This article is sponsored by Hall O’Brien Wealth Counsel At Richardson GMP Limited.
The markets dropped more than 30 per cent in March as uncertainty about the health and economic impact around COVID-19 peaked and before the economic support programs were flushed out. Investors’ portfolios participated widely in this drop and working with an investment advisor likely did not protect you from a significant decline in your portfolio.
And so many have probably wondered – does it make sense to pay more to work with a financial advisor if they can’t fully protect my portfolio?
The bottom line is that financial advice and investment advice are one component of wealth management.
Investors who work with an advisor for wealth management accumulate 3.9X more assets, after 15 years1, than those who do not. Wealth Managers help investors accumulate wealth in four primary ways:
- Wealth managers help investors from making typical behavioural mistakes.
- Wealth managers know that it’s not what you make but what you keep that’s most important and by emphasizing the tax efficiency of investors’ portfolios and withdrawals, wealth managers maximize their clients’ wealth accumulation potential.
- Wealth managers help investors develop a financial plan and stick to it.
- Wealth managers understand that investment risk isn’t the only risk that can take a plan off-course.
Given that managing our behaviour can be the biggest challenge in times of crises, when emotions are running high, this post will focus on the role of a wealth manager as a behavioural coach.
There are many biases that cause our judgements and decision to be irrational. A few of the common behavioural biases that have an impact on investment decisions include the following:
- Availability bias is the tendency to focus on information and examples that are more vivid and believe they are more representative. During this pandemic, many of us have been consuming more news, with media focusing on the more extreme images and data to keep our attention. While these images may make investors fearful of investing, the reality is most publicly traded companies will survive this economic pause, even if earnings are significantly down over the next quarter or two.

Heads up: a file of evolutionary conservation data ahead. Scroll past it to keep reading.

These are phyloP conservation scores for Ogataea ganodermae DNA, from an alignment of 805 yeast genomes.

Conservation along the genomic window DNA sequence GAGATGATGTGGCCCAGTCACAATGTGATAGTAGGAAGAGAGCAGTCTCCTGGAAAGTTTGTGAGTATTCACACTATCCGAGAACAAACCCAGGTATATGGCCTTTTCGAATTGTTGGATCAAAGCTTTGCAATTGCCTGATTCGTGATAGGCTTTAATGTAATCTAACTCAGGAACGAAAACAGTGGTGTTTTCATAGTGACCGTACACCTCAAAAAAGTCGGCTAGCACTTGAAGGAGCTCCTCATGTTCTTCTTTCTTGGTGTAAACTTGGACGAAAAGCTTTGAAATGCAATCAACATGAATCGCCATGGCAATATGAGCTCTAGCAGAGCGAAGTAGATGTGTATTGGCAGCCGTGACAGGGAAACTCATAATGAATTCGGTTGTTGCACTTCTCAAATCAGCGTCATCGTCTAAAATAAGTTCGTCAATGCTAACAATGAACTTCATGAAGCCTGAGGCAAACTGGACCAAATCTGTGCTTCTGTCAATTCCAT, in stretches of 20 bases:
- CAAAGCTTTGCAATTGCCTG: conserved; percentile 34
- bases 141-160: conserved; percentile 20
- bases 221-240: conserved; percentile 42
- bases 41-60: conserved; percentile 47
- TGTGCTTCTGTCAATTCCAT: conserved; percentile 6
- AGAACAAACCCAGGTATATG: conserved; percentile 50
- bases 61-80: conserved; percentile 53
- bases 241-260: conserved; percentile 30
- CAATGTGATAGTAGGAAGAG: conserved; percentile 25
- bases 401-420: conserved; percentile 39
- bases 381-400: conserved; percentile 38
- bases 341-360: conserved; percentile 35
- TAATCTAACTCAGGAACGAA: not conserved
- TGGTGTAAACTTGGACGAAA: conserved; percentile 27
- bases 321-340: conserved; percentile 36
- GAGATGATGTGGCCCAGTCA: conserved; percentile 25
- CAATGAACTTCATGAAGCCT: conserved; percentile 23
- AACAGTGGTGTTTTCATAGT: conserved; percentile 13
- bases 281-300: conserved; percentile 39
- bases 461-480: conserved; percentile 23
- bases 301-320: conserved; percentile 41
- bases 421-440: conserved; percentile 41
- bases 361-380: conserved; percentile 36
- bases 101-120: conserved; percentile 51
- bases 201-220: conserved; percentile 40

- Confirmation bias is the tendency to seek out or put more stock in information that confirms our existing beliefs while ignoring information that conflicts with our beliefs. For investors, this may lead to a desire to concentrate in a certain position or a decision to liquidate a position based on narrow information that aligns with their beliefs.
- Since the pain of loss and hurt have greater impact than pleasure, we allow our aversion for pain to disproportionately influence our thinking. This is known as negativity bias. When markets are dropping, many investors have the instinct to sell to avoid seeing their investments drop lower even though it is the act of selling that converts paper loss into a realized loss.
Most decision-making is not made with careful deliberation. Rules of thumb and mental shortcuts are regularly relied on for quick decision-making during routine tasks, and since they are ingrained, these shortcuts often spill over into other decision-making processes with more significance, including the decisions around investments.
How a wealth manager can help you
How do wealth managers help prevent investors from making typical behavioural mistakes?
- We follow a systematic investment plan. This can include regular contributions and systematic investing. The goal is to reduce the impact of market volatility-driven emotion in the investment process.